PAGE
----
I had this idea that once I moved to India, I would travel so much, but I really love being at home in Bandra. Also, most of my time goes to work which I obviously enjoy because I have created my own work. Then twice a year, I end up going to Holland for my visa and to see my parents.
Having said that, I have started travelling again too. I recently went to Jaipur, Sri Lanka, Ajanta, and Singapore.
What do you end up doing over the weekends?
Over the weekends, I usually just hang out with my friends. We all love great food, so we often do cookouts or go out for dinners.
Also, I love sailing…well, I am Dutch. So I started sailing in Mumbai two years ago. It’s a way to empty my mind completely. It’s a very hands-on activity as well, and we have a fun crew from all walks of life. After sailing, we all end up going for drinks and stuff. That’s my escape over the weekends.
Lastly, what are some of the future plans for Ministry?
In the context of events and collaborations, we get a lot of requirements on a daily basis but we are now being very selective about it. We are looking at good collaborations with people who have the same standards as us and are experts in what they do. We want to do a whole range of new events but with a long-term vision.
I also want to focus on the ‘New’ of Ministry of New. I want this to be a design-led space that really focuses on innovation, sustainability, new connections, and new media. And that helps our members as well.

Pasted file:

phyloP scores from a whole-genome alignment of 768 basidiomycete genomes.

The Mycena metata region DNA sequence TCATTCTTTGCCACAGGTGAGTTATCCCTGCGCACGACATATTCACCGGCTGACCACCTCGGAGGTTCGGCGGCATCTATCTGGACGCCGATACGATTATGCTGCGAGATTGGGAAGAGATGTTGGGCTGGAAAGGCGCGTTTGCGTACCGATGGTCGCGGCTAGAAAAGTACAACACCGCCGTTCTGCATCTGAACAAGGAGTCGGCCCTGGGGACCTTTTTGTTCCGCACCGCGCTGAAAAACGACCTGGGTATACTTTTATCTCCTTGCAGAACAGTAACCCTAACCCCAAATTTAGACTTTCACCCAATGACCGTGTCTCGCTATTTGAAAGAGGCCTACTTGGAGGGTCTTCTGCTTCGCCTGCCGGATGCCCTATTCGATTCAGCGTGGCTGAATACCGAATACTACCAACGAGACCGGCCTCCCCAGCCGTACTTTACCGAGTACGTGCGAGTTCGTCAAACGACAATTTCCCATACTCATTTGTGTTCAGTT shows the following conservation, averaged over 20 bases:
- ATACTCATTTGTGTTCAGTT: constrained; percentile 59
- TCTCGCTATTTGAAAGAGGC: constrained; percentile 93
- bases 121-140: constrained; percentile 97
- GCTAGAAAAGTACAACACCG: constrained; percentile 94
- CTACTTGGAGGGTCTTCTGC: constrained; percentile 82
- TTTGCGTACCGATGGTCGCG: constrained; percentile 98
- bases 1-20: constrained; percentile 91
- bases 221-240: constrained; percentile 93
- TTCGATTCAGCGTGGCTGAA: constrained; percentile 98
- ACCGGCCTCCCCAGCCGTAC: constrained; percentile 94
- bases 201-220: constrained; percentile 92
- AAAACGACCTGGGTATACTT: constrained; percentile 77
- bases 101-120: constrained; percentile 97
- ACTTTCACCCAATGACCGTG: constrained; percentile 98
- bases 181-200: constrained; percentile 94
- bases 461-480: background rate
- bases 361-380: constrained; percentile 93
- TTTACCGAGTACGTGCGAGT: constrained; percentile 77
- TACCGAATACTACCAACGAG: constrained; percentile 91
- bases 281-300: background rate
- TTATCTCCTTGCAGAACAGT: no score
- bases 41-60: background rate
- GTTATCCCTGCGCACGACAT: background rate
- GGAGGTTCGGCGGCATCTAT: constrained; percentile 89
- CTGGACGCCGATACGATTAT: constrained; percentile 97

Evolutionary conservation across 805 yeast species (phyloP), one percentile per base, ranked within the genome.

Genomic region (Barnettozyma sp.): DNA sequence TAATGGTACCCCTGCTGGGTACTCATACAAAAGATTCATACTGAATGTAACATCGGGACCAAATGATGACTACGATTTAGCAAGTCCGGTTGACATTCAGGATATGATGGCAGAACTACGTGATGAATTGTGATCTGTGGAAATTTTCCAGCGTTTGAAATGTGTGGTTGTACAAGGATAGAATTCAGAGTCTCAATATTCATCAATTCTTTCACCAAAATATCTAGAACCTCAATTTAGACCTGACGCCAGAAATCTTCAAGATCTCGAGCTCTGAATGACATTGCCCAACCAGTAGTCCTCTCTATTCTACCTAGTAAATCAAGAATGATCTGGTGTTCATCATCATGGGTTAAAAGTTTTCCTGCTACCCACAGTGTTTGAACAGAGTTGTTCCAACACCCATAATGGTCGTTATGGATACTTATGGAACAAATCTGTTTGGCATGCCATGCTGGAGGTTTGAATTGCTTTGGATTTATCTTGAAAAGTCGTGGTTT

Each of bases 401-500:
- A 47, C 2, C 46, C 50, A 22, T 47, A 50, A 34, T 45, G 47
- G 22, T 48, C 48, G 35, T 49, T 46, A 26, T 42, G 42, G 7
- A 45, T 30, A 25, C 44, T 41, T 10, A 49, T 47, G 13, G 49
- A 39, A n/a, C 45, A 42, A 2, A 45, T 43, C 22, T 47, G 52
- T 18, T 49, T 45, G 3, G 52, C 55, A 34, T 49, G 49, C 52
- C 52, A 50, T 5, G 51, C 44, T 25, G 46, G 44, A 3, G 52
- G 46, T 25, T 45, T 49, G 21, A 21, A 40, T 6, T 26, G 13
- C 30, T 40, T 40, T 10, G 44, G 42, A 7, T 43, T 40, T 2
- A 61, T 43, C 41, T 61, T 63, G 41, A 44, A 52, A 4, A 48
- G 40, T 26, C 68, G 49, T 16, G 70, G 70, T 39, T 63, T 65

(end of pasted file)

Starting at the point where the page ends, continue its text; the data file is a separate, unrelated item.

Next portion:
With the Ministry, everything has been very organic. I still remember the first exhibition that happened at the town Ministry called ‘Girls Only’. We hadn’t even finished all the work at that time, and people started pouring in by the evening and they all loved the space. We had to personally explain to everyone what the space was all about, as they wondered whether it was an art gallery or an event space.
And we got so much amazing press after that. I guess that happened because it’s a good story. It’s something completely different in a city like Bombay. It’s a happy and happening place.
I also love seeing the city with a new perspective every single day. I never fall asleep during the rides as I am always curious to see what’s going on outside. There is just so much to see and there’s always something new on the same old streets.